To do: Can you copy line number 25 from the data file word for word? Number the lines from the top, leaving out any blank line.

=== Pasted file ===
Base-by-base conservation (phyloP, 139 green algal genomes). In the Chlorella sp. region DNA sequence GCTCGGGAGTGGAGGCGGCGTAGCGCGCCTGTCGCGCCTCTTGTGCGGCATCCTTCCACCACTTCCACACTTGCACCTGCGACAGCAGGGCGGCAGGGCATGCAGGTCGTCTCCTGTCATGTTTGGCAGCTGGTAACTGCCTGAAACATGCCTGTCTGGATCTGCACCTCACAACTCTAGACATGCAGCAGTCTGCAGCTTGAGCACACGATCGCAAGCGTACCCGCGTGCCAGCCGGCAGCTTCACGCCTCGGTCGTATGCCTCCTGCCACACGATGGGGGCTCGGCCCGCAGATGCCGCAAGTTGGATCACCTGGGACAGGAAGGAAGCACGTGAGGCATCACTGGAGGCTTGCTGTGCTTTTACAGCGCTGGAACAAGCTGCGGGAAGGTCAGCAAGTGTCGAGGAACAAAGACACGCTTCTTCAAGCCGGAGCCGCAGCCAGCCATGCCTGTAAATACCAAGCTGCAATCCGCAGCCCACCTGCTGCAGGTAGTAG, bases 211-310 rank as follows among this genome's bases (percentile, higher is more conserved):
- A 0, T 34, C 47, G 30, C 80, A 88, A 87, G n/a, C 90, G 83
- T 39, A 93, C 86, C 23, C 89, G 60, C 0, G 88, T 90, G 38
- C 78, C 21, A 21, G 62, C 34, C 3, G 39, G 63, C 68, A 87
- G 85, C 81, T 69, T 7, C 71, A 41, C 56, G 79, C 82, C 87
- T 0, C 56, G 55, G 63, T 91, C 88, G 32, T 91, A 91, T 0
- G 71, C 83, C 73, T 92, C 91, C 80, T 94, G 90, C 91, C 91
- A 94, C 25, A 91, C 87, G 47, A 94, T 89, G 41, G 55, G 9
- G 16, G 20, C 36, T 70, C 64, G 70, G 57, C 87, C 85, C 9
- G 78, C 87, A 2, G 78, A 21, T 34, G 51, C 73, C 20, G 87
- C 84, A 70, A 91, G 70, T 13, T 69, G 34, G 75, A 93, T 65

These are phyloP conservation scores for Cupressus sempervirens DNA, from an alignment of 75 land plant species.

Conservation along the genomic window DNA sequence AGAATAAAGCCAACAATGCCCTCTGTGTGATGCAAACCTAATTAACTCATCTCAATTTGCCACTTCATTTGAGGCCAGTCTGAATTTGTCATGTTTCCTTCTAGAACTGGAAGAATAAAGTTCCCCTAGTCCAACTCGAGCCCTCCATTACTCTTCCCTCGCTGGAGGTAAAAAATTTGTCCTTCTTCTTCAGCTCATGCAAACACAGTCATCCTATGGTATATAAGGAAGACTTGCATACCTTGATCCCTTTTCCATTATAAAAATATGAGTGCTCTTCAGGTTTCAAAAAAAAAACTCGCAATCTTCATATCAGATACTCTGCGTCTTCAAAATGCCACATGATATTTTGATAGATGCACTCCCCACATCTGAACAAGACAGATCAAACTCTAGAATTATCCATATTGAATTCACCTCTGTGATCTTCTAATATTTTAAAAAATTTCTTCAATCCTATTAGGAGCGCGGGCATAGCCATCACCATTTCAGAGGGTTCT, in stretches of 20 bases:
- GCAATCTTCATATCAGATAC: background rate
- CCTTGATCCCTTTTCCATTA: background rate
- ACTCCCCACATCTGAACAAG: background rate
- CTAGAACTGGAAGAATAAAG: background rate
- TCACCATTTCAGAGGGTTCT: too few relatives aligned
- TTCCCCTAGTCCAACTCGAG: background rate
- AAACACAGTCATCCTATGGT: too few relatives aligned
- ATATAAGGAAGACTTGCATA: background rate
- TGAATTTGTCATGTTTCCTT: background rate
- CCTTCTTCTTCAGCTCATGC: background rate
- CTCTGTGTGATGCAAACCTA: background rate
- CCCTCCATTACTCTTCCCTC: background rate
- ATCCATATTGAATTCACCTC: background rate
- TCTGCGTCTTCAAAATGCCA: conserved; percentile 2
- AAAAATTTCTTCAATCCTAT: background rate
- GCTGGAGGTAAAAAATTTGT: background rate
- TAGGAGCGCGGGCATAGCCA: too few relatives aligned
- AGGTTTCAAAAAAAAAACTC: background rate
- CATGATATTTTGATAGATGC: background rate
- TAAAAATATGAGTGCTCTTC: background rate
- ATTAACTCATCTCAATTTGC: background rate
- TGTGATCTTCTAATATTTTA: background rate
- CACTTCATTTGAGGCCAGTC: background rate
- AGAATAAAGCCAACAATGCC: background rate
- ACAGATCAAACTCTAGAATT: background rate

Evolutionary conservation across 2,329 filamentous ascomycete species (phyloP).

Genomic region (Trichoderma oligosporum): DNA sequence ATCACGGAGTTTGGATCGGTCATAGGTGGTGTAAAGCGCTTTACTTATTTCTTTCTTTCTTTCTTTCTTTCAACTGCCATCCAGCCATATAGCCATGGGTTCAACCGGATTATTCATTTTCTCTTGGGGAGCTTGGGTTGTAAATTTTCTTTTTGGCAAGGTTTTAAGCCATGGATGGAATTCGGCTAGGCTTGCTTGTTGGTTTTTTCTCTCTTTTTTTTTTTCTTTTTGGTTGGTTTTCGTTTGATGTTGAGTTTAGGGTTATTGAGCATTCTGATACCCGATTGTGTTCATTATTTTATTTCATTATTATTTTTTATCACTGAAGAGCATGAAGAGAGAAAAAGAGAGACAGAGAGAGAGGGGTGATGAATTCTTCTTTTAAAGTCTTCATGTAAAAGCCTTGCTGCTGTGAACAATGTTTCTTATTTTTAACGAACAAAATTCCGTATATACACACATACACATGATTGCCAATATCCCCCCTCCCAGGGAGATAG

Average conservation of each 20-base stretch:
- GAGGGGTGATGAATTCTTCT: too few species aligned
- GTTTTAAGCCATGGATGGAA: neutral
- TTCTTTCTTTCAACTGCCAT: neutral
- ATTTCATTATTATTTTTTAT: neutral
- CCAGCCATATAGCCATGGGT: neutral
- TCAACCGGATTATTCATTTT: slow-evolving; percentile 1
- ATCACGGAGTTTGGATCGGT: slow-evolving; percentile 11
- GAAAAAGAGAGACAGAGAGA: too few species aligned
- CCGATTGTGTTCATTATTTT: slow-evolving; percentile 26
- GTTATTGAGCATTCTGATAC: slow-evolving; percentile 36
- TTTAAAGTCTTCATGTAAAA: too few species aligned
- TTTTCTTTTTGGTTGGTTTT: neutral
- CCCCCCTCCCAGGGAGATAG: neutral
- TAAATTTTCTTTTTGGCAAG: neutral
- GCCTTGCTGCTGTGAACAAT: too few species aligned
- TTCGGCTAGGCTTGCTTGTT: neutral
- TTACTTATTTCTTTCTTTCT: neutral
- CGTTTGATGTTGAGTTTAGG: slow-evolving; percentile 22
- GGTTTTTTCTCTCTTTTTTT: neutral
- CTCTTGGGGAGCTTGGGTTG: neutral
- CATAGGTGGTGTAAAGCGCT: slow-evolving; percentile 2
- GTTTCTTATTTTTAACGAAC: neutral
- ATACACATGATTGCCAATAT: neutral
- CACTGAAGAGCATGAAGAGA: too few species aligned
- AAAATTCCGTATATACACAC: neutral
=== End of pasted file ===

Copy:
- CCCTCCATTACTCTTCCCTC: background rate